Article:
At the end of a long work week, I don’t wish that I had more cool things in my apartment.  Come and visit; you’ll see hand-me-down furniture, used books, and a cat that wants nothing more than a bowl of food and a warm pair of jeans to knead.  I still have more things than I like and try to think of ways to get rid of them.  My friends know that my hundreds of DVDs are available to loan, as are the countless comic books.

Any gal that enters into a long term relationship with me is going to quickly find out that I’m no sugar daddy.  I will never be rich.  I’m going to be working multiple jobs for a while because the thought of a high-paying office job, complete with the corporate stress and “earning your outrageous salary” holds absolutely no appeal to me.  I want enough of a paycheck to keep the debtors away and the cat stocked in kitty litter.  That’s all I really need.

Take a look at my workplace.  People come and see movies at my theater because it has a big screen.  Sometimes I look at what we’re showing and tell myself that it really doesn’t need such a fancy presentation.  I didn’t really love Titanic the first time, and I sure didn’t think that Titanic 3D was any better.  One of my favorite movies is How to Train Your Dragon.  The last time I visited my nieces, they strongly suggested that I simply had to watch it in 3D.  I did, and I still like the 2D version better.  I don’t need seats that movie in synch with the action of the film, I don’t need custom 3D glasses, and I certainly don’t need some waiter coming up to me and offering me another beer during the film.  I just want to watch a movie without any frills.

For those folks out there that enjoy the finer things in life; I get it.  I do.  New and shiny things hold a great appeal.  I don’t think there’s anything wrong with having nice things.  If you can afford to upgrade your lifestyle every so often, then you’re certainly allowed to.  My family thinks their 3D T.V. was worth it.  Speaking for myself, my ’97 Dodge works just fine, my original Kindle is still souped-up enough for me, and I have no problem patching holes in my clothing.  By all means, do whatever makes you happy.  Personally, I’ve slowly learned that there’s not a lot for sale that makes my life any richer.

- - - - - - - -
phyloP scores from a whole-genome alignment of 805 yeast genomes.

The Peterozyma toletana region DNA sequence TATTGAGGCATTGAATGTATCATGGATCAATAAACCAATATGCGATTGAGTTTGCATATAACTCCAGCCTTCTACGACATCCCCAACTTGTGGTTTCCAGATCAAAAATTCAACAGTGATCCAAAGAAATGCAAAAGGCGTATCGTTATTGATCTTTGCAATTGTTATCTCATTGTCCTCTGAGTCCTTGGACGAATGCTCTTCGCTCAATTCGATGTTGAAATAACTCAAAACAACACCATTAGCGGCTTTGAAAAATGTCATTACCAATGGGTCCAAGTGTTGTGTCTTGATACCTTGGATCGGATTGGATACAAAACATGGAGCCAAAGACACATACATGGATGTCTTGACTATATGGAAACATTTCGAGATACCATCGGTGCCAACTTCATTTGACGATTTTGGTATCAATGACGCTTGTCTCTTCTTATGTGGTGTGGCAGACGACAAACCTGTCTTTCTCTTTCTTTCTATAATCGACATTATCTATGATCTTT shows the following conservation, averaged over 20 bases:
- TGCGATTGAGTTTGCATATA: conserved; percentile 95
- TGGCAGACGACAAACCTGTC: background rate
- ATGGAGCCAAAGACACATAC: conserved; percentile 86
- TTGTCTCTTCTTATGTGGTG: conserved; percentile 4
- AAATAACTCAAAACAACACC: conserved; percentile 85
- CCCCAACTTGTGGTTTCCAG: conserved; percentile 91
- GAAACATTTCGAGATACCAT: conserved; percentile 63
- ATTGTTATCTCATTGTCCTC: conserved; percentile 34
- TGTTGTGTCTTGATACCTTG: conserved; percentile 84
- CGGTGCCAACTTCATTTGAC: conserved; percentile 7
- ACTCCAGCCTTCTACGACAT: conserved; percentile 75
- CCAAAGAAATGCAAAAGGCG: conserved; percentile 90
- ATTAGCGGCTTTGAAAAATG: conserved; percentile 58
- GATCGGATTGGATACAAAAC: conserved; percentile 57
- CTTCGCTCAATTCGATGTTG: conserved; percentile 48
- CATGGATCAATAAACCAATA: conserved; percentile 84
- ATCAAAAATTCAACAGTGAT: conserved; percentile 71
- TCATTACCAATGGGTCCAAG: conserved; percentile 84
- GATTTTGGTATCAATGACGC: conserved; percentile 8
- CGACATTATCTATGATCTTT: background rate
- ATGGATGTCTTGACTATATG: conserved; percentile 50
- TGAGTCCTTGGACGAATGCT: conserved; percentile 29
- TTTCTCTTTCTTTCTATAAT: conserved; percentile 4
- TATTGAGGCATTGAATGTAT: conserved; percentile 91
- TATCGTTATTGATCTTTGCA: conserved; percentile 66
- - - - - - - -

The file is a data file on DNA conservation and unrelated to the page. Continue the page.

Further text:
About Cosand
He's a simple enough fellow. He likes movies, comics, radio shows from the 40's, and books. He likes to write and wishes his cat wouldn't shed on his laptop.

8 Responses to Less is More- Weekly Writing Challenge

  1. nrhatch says:

    You have a kindle?! I didn’t see that coming. 😆

    Less is MORE! The earlier in life we learn that simple less~on . . . the happier we tend to be.

    • anecdotaltales says:

      It took me a week of hemming and hawing to decide whether or not to buy it. I thought it was a little extravagant. But what can I say, it makes it much easier to turn the pages on a crowded bus.

  2. nuvofelt says:

    I have yet to indulge in a kindle. Do I need one? Will it give me more time to read? 🙂

    • anecdotaltales says:

      Well, I still read all my comic books on paper and there are some authors that demand hardcover treatrement for me. But it let me read the 1300 page The Stand without throwing my back out and all the public domain books are available within seconds for free. The new problem is that the latest Kindle tablets (Fire, et. al.) are made for playing games as well. That might get you distracted and give you -less- time to read. For me, with my simple Kindle, it makes reading on the bus/ on the go -much- easier.

  3. yaykisspurr says:

    hehe funny post! I couldn’t agree more. I don’t even have a kindle! 🙂 Cheers!

  4. s1ngal says:

    Would have loved this post even if it were fiction. Me thinks what happened to this –> “I do not need a program to tell me when the bus is coming when I can simply memorize the schedule”
    Seriously, I can’t memorize a thing these days while there was a time when friends/ family used to call me “a walking-talking Yellow-page” :sighs: